By SEAN MURPHY, Associated Press

OKLAHOMA CITY (AP) — Improving health care, education, infrastructure and the business climate in Oklahoma was to be a priority set by Gov. Kevin Stitt on Monday during his fourth speech on the state of the state.

The first-term Republican, who faces re-election this year, will present his executive budget proposal and deliver his annual address to help kick off the 2022 legislative session. The Legislative Assembly will meet at noon and Stitt is expected to begin his speech around 12:45 p.m.

Stitt said his budget will focus on health care, education, infrastructure and find ways to attract more businesses to the Sooner State.

Although the Legislative Assembly is expected to have a record $10.3 billion to allocate to next year’s budget, about $2 billion more than was spent on the budget of the current year, both Stitt and legislative leaders have said they expect spending to remain relatively stable.

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Stitt and Senate Appropriations Committee Chairman Roger Thompson said they want to keep at least $2 billion in reserves to better position the state for a future economic downturn.

Among the education policy changes Republicans are expected to pursue this year is one that would allow parents to use state education tax money to follow a child to another school. , even a private school. Stitt’s education secretary, Ryan Walters, also embraced a similar proposal. The plan is likely to face extreme opposition from groups representing public educators.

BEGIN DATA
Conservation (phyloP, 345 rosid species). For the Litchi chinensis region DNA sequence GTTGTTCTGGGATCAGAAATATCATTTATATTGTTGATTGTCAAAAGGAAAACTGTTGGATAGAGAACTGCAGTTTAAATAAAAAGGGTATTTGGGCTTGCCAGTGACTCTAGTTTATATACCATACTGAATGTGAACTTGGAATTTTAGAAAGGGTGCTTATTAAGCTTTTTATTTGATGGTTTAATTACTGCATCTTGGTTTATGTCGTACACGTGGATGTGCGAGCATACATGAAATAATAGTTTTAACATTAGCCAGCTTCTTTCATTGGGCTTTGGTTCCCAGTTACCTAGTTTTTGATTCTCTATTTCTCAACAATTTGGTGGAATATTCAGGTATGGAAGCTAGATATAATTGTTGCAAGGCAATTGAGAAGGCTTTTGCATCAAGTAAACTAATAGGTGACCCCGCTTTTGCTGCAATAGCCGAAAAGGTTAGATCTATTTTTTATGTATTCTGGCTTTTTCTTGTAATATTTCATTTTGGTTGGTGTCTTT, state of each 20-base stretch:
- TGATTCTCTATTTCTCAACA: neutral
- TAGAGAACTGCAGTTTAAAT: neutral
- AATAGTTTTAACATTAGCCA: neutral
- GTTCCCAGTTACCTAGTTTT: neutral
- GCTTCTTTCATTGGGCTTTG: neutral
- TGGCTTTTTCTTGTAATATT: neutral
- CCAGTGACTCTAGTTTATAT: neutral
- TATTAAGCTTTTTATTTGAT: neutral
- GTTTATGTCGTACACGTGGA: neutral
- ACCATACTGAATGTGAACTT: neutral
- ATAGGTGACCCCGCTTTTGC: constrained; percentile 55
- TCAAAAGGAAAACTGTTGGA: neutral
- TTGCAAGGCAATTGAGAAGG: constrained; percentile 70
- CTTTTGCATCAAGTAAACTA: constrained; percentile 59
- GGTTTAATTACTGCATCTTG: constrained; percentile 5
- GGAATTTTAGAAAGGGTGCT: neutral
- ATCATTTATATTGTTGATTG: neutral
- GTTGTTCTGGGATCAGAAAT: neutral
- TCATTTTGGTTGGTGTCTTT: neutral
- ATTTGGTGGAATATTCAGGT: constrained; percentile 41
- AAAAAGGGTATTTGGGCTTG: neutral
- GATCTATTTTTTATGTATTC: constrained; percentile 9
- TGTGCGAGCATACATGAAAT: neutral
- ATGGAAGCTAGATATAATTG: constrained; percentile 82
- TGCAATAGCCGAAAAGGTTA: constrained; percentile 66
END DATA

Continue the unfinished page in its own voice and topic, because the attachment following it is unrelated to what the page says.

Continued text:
Another contentious issue likely to arise early in the session is that of COVID-19 vaccination mandates. Several Republicans have suggested a ban on vaccination requirements to stop the spread of the disease, even for private employers, to which groups representing Oklahoma businesses and businesses, including the State Chamber, objected. opposites.

“Obviously, this is a hot topic that many members are interested in, so I anticipate it will come up throughout the session,” said Senate Pro Tempore Chairman Greg Treat, R-Oklahoma City. “It’s a tough question for people, but I think all of us have a desire to protect individual freedom and the ability for businesses to operate freely in Oklahoma, and we’ll find a balance.”

Another contentious issue likely to stoke divisions among Republicans is further easing state gun laws. The Oklahoma 2nd Amendment Association, a grassroots group that has grown politically powerful in recent years, successfully removed many restrictions on where guns can be carried and on the use of deadly force.

A coalition that includes the State Chamber, an association of state business and industry, as well as the Oklahoma City and Tulsa Chambers of Commerce, said allowing private businesses to ban guns and keeping a gun ban on college campuses in place will be legislative priorities for them this year.

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